Updated 8:18 p.m. | Democrats have claimed victory in California's 31st District primary, with the party's candidate holding on to a 183-vote lead ahead of the third-place Republican, and more ballots yet to be counted. Redlands Mayor Pete Aguilar, a Democrat, maintained his second-place standing in the top-two primary Thursday, after state election officials tallied more than 30,000 outstanding mail-in ballots.
"I am honored that Inland Empire families have given me the chance to move on to the November election and ultimately represent them in Congress," Aguilar said in a statement shortly after results were released.
Jeff Stinson, Gooch's campaign manager, said Gooch will "absolutely not" concede the race until all of the remaining ballots are counted.
But Aguilar and the Democratic Congressional Campaign Committee are claiming victory. DCCC Chairman Steve Israel of New York also congratulated Aguilar "for advancing to the general election tonight in California’s 31st District."
Results will not be finalized until county election officials complete an official vote canvass by July 1 — the last day election officials have to count every last ballot cast in the primary.
District voters have up to five days after those official results are reported to request a recount, according to California election law. The person requesting the recount must pay for it. The money would be returned if the requesting party's candidate "would not have so appeared in the absence of the recount," according to state election statute.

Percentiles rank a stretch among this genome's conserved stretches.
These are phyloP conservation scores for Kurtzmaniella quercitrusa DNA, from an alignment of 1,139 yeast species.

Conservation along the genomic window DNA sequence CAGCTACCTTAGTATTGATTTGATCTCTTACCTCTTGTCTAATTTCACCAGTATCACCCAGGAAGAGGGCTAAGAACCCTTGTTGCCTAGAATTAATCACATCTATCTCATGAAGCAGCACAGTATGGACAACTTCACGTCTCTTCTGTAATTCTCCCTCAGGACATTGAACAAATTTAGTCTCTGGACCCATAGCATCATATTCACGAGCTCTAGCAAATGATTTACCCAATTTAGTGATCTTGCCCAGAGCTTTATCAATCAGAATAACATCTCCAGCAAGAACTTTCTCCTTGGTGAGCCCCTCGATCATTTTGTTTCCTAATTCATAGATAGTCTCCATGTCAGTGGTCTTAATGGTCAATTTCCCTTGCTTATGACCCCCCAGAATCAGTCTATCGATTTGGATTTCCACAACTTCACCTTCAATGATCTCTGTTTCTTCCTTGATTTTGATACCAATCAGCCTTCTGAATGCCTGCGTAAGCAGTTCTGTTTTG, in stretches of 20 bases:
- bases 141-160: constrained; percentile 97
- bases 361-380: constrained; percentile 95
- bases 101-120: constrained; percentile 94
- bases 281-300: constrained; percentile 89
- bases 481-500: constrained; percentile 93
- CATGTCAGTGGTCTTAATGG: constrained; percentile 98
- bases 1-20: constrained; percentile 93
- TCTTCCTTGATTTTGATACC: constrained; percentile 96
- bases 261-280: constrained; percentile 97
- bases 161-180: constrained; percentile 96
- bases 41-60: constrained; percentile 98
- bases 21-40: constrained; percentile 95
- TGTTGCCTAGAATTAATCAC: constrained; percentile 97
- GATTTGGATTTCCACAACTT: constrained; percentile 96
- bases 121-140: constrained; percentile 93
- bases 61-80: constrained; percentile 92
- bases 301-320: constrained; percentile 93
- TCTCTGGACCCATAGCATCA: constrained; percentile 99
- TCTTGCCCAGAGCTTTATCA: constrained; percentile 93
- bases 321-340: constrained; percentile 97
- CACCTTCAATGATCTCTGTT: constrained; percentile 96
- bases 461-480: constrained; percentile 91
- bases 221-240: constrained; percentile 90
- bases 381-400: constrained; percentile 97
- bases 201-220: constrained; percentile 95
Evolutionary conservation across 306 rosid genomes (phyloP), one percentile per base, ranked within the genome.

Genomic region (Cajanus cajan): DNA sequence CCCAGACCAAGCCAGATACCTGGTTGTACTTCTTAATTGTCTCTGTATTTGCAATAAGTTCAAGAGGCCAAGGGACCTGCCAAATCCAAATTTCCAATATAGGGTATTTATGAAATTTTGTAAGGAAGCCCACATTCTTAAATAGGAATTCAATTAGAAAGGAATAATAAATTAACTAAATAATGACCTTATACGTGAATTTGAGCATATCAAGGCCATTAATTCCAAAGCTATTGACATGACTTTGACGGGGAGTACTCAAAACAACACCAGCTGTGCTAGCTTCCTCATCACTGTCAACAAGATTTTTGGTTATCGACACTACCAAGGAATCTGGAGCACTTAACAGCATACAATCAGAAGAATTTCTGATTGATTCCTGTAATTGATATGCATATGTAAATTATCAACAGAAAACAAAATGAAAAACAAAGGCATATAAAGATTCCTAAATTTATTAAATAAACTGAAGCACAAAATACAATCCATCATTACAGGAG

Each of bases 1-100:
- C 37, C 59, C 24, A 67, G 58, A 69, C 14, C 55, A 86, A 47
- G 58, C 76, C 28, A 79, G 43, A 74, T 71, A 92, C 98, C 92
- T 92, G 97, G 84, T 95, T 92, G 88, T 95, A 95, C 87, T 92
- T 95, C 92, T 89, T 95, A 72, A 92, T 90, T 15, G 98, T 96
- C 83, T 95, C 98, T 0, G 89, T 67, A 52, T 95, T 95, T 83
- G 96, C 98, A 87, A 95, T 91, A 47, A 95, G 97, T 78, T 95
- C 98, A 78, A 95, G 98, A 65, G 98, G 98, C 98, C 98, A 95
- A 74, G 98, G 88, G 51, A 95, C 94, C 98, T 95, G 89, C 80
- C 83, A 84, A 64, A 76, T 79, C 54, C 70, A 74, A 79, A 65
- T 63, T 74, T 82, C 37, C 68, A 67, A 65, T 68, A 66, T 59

The ultimate victor will face Republican businessman Paul Chabot — the first-place finisher Tuesday with 27 percent. Chabot already secured the first-place spot on the November ballot in the race to replace retiring GOP Rep. Gary G. Miller.
If Aguilar slips from his second-place position, Democrats will be shut out of this race in November.
Gooch cut into Aguilar's lead from the initial results Tuesday.
The 31st District, located east of Los Angeles in the Inland Empire, is strong Democratic territory and is rated a Leans Democratic contest by the Rothenberg Political Report/Roll Call.
Under California's primary system, the top two vote recipients proceed to the general election, regardless of party. Last cycle, four Democrats splintered the party's vote in the district, allowing two Republicans to advance to the general election.
A similarly crowded race led Democrats to worry they would again get shut out of this House district again in 2014.